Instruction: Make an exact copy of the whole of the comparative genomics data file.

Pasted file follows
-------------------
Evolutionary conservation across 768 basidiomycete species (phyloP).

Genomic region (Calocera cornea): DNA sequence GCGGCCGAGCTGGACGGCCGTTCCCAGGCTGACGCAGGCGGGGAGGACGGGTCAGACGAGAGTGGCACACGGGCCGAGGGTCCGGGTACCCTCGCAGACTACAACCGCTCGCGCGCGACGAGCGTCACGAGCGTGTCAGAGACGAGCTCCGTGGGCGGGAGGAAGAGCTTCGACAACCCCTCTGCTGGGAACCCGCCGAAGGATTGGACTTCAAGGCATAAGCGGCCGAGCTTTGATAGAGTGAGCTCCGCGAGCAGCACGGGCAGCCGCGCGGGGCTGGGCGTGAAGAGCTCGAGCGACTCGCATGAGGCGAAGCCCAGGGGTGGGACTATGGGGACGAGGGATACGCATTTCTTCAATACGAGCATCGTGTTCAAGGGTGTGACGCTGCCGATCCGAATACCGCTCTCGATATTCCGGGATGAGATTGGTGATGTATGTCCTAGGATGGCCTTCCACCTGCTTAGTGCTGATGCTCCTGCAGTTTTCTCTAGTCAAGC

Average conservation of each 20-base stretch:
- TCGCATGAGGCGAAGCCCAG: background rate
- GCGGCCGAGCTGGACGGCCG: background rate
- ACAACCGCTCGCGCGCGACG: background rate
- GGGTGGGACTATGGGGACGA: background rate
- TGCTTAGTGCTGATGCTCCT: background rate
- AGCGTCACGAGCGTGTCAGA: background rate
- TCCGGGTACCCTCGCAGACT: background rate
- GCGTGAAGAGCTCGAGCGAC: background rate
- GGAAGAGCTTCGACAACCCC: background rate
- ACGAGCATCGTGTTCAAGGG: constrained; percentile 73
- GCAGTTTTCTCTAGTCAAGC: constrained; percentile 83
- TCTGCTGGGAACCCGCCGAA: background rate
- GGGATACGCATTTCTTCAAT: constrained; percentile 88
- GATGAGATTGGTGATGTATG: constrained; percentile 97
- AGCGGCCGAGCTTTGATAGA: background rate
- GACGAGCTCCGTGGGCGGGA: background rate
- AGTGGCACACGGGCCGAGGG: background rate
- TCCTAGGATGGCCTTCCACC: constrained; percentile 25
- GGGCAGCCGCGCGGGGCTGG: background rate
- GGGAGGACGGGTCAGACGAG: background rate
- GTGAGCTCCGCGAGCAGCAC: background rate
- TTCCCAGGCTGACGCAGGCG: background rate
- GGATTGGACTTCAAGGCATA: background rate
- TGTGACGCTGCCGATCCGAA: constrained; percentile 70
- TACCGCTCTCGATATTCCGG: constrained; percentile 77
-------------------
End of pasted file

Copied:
Evolutionary conservation across 768 basidiomycete species (phyloP).

Genomic region (Calocera cornea): DNA sequence GCGGCCGAGCTGGACGGCCGTTCCCAGGCTGACGCAGGCGGGGAGGACGGGTCAGACGAGAGTGGCACACGGGCCGAGGGTCCGGGTACCCTCGCAGACTACAACCGCTCGCGCGCGACGAGCGTCACGAGCGTGTCAGAGACGAGCTCCGTGGGCGGGAGGAAGAGCTTCGACAACCCCTCTGCTGGGAACCCGCCGAAGGATTGGACTTCAAGGCATAAGCGGCCGAGCTTTGATAGAGTGAGCTCCGCGAGCAGCACGGGCAGCCGCGCGGGGCTGGGCGTGAAGAGCTCGAGCGACTCGCATGAGGCGAAGCCCAGGGGTGGGACTATGGGGACGAGGGATACGCATTTCTTCAATACGAGCATCGTGTTCAAGGGTGTGACGCTGCCGATCCGAATACCGCTCTCGATATTCCGGGATGAGATTGGTGATGTATGTCCTAGGATGGCCTTCCACCTGCTTAGTGCTGATGCTCCTGCAGTTTTCTCTAGTCAAGC

Average conservation of each 20-base stretch:
- TCGCATGAGGCGAAGCCCAG: background rate
- GCGGCCGAGCTGGACGGCCG: background rate
- ACAACCGCTCGCGCGCGACG: background rate
- GGGTGGGACTATGGGGACGA: background rate
- TGCTTAGTGCTGATGCTCCT: background rate
- AGCGTCACGAGCGTGTCAGA: background rate
- TCCGGGTACCCTCGCAGACT: background rate
- GCGTGAAGAGCTCGAGCGAC: background rate
- GGAAGAGCTTCGACAACCCC: background rate
- ACGAGCATCGTGTTCAAGGG: constrained; percentile 73
- GCAGTTTTCTCTAGTCAAGC: constrained; percentile 83
- TCTGCTGGGAACCCGCCGAA: background rate
- GGGATACGCATTTCTTCAAT: constrained; percentile 88
- GATGAGATTGGTGATGTATG: constrained; percentile 97
- AGCGGCCGAGCTTTGATAGA: background rate
- GACGAGCTCCGTGGGCGGGA: background rate
- AGTGGCACACGGGCCGAGGG: background rate
- TCCTAGGATGGCCTTCCACC: constrained; percentile 25
- GGGCAGCCGCGCGGGGCTGG: background rate
- GGGAGGACGGGTCAGACGAG: background rate
- GTGAGCTCCGCGAGCAGCAC: background rate
- TTCCCAGGCTGACGCAGGCG: background rate
- GGATTGGACTTCAAGGCATA: background rate
- TGTGACGCTGCCGATCCGAA: constrained; percentile 70
- TACCGCTCTCGATATTCCGG: constrained; percentile 77